Issue #031 Published: 07-07-2020 // Written by: Katie Duck

“Product” and “Repeatability” The new norm?

I have been holding The Improvisation Summer Course in Amsterdam since 2009. This project gathers international experimental artists to create real time compositions that are played live in the Freakatoni Witchy Weekend festival. I moved this project to the OT301 Cultural Centre in 2016. Due to the Netherlands’ coronavirus restrictions, the OT301 building was closed for gathering until further notice. The Improvisation Summer Course and its Freakatoni Witchy Weekend festival was postponed until 2021.

As the lock downs began, I witnessed experimental artists turn to technology as a theatre and to social media for audiences, with films, live streaming concerts and online classes. This activity proved how experimental artists have an endless dedication and persistence to continue their work. Public funding has offered less and less support to experimental artists, but they have found independent economic systems, niches, loopholes and spaces for their work. And that is what they did in the lock down with technology and social media.

 

While this online presence did not help with artists’ economic issues, it provided a reason to continue practicing. But in this effort, we need to continue to address essential questions that have arisen over the past years of research in contemporary art practices: “what does ‘live’ performance mean now”,  and “what is our relationship to the public”?  

Questions of liveness can be addressed by using technology as theatre and social media as an audience only up to a point. But performances are eventually challenged simply because the audience does not have to make an effort to go to the theatre and gather. Gathering creates the platform for them to listen, focus and feel the work. The theatre creates the situation for art to be recognised as a choice they made to be there and interact.

These questions did not occur out of people toying around with notions of liveness. We have invented scripts and scores unique to our times, and have had face to face understanding about our role with the live public. As a result, there are many books, theses and articles emphasising the role of improvisation and experimentation in what we now understand the contemporary cultural aesthetic to be.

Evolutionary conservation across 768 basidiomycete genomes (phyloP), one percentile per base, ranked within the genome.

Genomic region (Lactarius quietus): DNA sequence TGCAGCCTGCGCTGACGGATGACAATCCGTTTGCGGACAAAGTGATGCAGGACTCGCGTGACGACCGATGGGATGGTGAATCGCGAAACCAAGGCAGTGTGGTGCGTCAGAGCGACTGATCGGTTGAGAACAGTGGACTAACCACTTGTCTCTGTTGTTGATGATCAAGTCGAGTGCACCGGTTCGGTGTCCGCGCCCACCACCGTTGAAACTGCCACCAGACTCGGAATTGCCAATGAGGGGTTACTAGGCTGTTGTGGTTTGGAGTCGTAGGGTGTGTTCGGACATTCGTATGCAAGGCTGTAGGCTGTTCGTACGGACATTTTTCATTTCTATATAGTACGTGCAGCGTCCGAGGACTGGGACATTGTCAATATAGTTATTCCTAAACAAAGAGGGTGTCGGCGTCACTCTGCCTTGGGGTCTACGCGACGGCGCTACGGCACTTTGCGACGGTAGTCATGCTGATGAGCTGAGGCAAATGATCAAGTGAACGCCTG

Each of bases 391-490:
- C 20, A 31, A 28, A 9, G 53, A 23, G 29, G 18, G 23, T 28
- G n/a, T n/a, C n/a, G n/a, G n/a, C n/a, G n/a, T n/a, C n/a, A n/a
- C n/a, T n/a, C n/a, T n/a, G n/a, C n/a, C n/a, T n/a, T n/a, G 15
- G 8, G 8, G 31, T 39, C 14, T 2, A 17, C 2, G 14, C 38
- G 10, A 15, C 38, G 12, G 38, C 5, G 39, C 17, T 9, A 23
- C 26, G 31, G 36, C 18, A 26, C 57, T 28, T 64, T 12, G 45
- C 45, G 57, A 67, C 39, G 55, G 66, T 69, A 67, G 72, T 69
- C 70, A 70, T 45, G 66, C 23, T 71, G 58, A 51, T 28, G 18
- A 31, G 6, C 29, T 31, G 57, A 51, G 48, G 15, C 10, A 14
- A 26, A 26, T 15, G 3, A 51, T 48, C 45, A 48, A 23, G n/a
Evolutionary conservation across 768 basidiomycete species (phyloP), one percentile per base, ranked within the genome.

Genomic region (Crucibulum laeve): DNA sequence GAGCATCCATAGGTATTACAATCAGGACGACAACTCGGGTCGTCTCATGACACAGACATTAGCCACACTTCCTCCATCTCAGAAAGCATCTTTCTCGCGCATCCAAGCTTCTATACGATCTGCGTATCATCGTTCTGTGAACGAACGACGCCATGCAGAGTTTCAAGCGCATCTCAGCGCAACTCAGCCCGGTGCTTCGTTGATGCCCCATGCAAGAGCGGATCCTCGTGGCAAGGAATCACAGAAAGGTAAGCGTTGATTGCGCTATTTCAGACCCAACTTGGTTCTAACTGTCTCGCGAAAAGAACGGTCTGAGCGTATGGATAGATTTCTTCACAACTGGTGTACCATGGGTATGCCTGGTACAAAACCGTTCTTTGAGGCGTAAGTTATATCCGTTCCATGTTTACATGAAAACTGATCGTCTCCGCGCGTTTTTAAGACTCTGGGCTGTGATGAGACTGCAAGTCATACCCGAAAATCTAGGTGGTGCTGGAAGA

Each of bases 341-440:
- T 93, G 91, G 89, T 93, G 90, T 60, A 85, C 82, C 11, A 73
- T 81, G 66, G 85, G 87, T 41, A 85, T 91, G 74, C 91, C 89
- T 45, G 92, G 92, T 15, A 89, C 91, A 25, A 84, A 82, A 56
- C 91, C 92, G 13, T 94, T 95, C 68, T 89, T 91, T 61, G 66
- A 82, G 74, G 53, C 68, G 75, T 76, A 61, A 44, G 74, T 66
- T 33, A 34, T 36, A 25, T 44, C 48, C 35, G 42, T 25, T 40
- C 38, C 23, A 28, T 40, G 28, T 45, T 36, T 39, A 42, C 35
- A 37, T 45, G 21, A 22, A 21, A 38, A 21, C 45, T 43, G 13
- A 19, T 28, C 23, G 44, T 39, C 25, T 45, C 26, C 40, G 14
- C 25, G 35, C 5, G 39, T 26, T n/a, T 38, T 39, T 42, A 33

We cannot gather until it is safe. So we use technology and social media as our new norm. But when we can gather, will this new norm replace our niches, loopholes and spaces?

Experimental arts and sub-culture spaces exist within the same public funding system as mainstream and/or museum art: artists go to panels of academics, who go to the government, who go to the public for taxes. This process has created a competitive spirit. It is a difficult path for an experienced artist and established theatres, and an extremely difficult path for artists who are just emerging and theatres that are just beginning to exist.

Art funding systems have little patience for theatres or artists who are experimental and choose to continue to be in a process. They have slowly become entirely biased toward “products” and repeatability in an attempt to defy the ephemerality of liveness. Artists, academics and educators all talk about it, yet there is very little scrutiny within funding bodies regarding how this phenomenon occurred or why it persists. There is no context provided for audiences to understand the role that experimentation and process plays while funding systems treat them as consumers and squeeze the life out of Art  projects and art spaces as it dwindles towards a product. What was lost with the restrictions of touch and gathering has amplified what was already happening in relation to experimental art spaces before the pandemic, “social distancing through exclusivity”.

I created an independent economic system for The Improvisation Summer Course with its Freakatoni Witchy Weekend in order to maintain autonomy for the future of this project. But it cannot continue in 2021 if the spaces are shut down. This is not a time for complacency. Demand that the panels and the government listen. If social media is your audience, address them directly with your work online. Social media are living human beings who pay their taxes towards the future of art.

OT301 
Improvisation Summer Course 
Freakatoni Withchy Weekend 


Collective writing, editing, feedback: Vincent Cacalano, Sharon Smith, Jonathan Nagel, James Hewitt, Maria Mavridou and Mary Oliver